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Forced pregnancy advocate doesn't just share her feelings; she imposes them!


Let's take a look at here the views of an activist who favors South Dakota's Draconian forced pregancy law:

Kayla Brandt had an abortion three years ago and instantly hated having done it. Now, hoping to stop other women from making the same choice, she is a public advocate for the most severe abortion ban in the nation.

"I don't want anyone to feel what I did," Brandt says.

So, underneath all the pro-blastocyst rhetoric, this is what it all comes down to: Feelings that wingers don't want you to have. (And there are plenty of other feelings they don't want you to have; anything less than absolute fealty to Bush, for example; or anger. Anger especially. Anger is a very bad feeling to have, unless, of course, it's anger permitted by the latest talking point, or during the 5 minutes of hate, or Rush has it.)

People such as Brandt, a 29-year-old financial auditor, who described a period of quiet misery after an abortion about three years ago. When the doctor finished, Brandt said, she felt an emptiness that led to a long year of grief.

Which is sad, I agree. But it's her grief. Brandt doesn't get to control the feelings of others--and through legislation!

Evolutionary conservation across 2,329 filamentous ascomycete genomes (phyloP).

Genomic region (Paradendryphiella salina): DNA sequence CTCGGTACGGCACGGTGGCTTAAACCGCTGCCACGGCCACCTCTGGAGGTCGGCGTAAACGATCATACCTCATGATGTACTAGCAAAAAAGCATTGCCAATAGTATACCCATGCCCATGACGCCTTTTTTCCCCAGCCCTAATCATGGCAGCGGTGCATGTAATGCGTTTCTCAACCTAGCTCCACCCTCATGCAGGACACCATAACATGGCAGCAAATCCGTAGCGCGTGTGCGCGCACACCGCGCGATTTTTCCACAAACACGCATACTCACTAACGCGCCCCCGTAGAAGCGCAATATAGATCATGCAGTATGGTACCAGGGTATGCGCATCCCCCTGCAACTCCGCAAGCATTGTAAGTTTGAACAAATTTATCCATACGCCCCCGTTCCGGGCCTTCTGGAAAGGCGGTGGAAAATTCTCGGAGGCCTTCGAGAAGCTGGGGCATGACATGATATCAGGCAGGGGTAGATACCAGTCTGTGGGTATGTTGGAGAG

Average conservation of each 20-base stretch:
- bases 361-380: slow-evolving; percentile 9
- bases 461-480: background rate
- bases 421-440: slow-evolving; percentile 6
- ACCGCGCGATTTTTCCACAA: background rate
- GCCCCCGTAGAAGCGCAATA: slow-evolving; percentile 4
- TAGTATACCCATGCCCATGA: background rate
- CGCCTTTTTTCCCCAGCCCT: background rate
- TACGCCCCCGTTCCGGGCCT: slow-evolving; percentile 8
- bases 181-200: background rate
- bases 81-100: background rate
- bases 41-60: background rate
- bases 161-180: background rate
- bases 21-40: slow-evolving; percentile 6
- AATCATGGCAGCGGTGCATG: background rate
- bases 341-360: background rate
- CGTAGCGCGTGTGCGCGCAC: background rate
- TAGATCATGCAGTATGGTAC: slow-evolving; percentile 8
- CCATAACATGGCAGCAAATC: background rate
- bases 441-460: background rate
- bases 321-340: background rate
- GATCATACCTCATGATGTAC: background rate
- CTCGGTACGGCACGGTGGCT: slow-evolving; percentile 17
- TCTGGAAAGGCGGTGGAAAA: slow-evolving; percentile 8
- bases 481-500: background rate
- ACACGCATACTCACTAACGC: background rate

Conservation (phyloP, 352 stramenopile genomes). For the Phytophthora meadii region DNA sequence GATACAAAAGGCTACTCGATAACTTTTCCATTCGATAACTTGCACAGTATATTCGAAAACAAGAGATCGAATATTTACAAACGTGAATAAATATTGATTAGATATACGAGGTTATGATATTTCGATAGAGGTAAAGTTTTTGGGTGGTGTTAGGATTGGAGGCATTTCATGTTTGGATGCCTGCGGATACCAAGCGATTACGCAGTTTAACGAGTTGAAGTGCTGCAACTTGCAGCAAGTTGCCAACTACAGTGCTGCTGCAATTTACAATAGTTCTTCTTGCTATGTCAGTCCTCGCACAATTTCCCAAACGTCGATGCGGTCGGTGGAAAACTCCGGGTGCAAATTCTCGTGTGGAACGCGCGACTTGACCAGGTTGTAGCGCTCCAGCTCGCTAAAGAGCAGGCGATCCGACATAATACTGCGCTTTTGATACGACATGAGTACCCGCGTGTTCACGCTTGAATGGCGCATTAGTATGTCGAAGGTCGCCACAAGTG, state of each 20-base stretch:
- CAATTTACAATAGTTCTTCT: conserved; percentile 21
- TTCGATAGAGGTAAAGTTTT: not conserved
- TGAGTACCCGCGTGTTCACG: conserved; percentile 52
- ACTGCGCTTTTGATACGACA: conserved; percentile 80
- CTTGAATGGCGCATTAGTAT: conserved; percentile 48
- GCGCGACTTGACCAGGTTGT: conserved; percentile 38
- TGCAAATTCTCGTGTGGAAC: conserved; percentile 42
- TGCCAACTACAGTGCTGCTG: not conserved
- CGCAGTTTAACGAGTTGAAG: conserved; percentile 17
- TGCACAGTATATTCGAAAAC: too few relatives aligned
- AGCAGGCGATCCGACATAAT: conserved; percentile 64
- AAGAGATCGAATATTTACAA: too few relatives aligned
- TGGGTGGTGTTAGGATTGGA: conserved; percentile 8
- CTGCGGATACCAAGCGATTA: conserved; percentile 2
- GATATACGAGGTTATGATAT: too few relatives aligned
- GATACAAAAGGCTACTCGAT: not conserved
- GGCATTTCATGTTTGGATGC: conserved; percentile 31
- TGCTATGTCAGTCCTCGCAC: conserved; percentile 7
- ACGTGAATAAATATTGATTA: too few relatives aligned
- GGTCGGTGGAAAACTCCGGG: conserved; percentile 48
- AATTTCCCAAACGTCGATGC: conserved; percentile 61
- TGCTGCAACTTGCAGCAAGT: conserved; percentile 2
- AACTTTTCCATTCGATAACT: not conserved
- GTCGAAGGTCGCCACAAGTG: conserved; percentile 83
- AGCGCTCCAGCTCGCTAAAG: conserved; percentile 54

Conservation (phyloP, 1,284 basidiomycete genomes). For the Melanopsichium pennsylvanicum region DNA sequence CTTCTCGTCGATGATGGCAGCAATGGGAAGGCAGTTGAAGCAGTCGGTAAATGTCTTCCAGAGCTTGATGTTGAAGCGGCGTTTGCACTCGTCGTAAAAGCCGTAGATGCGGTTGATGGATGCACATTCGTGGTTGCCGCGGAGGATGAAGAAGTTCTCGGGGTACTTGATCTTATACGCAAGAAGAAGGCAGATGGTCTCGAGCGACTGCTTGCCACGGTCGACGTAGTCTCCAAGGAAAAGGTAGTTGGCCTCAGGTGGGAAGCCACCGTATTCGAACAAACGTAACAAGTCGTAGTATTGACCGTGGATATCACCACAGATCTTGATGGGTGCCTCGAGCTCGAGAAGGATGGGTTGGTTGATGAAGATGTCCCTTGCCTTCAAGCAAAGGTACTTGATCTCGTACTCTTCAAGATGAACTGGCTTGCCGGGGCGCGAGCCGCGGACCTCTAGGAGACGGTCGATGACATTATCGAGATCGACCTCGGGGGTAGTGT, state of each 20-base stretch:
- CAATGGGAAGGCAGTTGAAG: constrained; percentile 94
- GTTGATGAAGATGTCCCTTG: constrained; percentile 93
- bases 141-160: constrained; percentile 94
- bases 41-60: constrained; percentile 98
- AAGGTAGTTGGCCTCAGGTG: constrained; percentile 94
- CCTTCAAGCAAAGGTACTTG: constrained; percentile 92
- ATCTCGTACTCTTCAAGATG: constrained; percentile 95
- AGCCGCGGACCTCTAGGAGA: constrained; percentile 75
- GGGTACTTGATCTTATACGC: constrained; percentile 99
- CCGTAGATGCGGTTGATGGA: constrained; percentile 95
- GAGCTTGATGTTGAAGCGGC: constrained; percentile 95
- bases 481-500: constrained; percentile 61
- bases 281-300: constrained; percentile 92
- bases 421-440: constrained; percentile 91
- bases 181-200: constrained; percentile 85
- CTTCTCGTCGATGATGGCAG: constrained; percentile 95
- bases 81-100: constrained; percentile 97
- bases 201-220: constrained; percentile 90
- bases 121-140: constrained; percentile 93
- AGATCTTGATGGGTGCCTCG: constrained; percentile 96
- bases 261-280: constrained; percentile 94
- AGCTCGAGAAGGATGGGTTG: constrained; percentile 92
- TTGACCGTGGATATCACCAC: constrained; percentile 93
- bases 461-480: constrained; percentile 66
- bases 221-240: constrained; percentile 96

Later, she decided to speak out, hoping to create what she called a "haven" for women and children in South Dakota by outlawing abortion.

Which is nuts. "Haven" for what? A haven where nobody has bad feelings like grief? It's exactly like the Christianist campaign against hotel porn; nobody's forcing them to put porn on their credit cards, so what's the issue? The issue is that somebody else is having bad feelings by putting porn on their credit cards. And it's always somebody else, isn't it? ("Focus on your own damn family," as it were.)

"I was in a relationship and panicked and got scared and ashamed, and thought an abortion was the means to fix my mistake," said Brandt, who came to see herself as a "mother who was sadly stripped of her child."

Ding, ding, ding, ding! Revealing use of the passive voice! Brandt says she "was sadly stripped." Well, honey, if you didn't want to go to Milwaukee, why did you get on the train? I'm sorry Brandt feels that way, but who appointed Brandt to control the feelings in others? And who said Brandt, because she felt bad, has the right to force other women to bear children?

It's like a sick parody of a '50s sitcom, where the dutiful wife feels the need to make everybody feel good and smile. Except when not everybody agrees on what the correct feelings are, and not everybody's smiling. So she calls the Feelings Police. Then, suddenly, it's not a comedy any more.

TROLL PROPHYLACTIC Yes, I'm sorry Brandt feels grief. I'm also sorry for any unwanted child born as a result of the forced pregancies she's trying to cause--and for the mothers, and fathers, too. All because Brandt doesn't want anyone else to feel the grief and shame she can't deal with. What a travesty.

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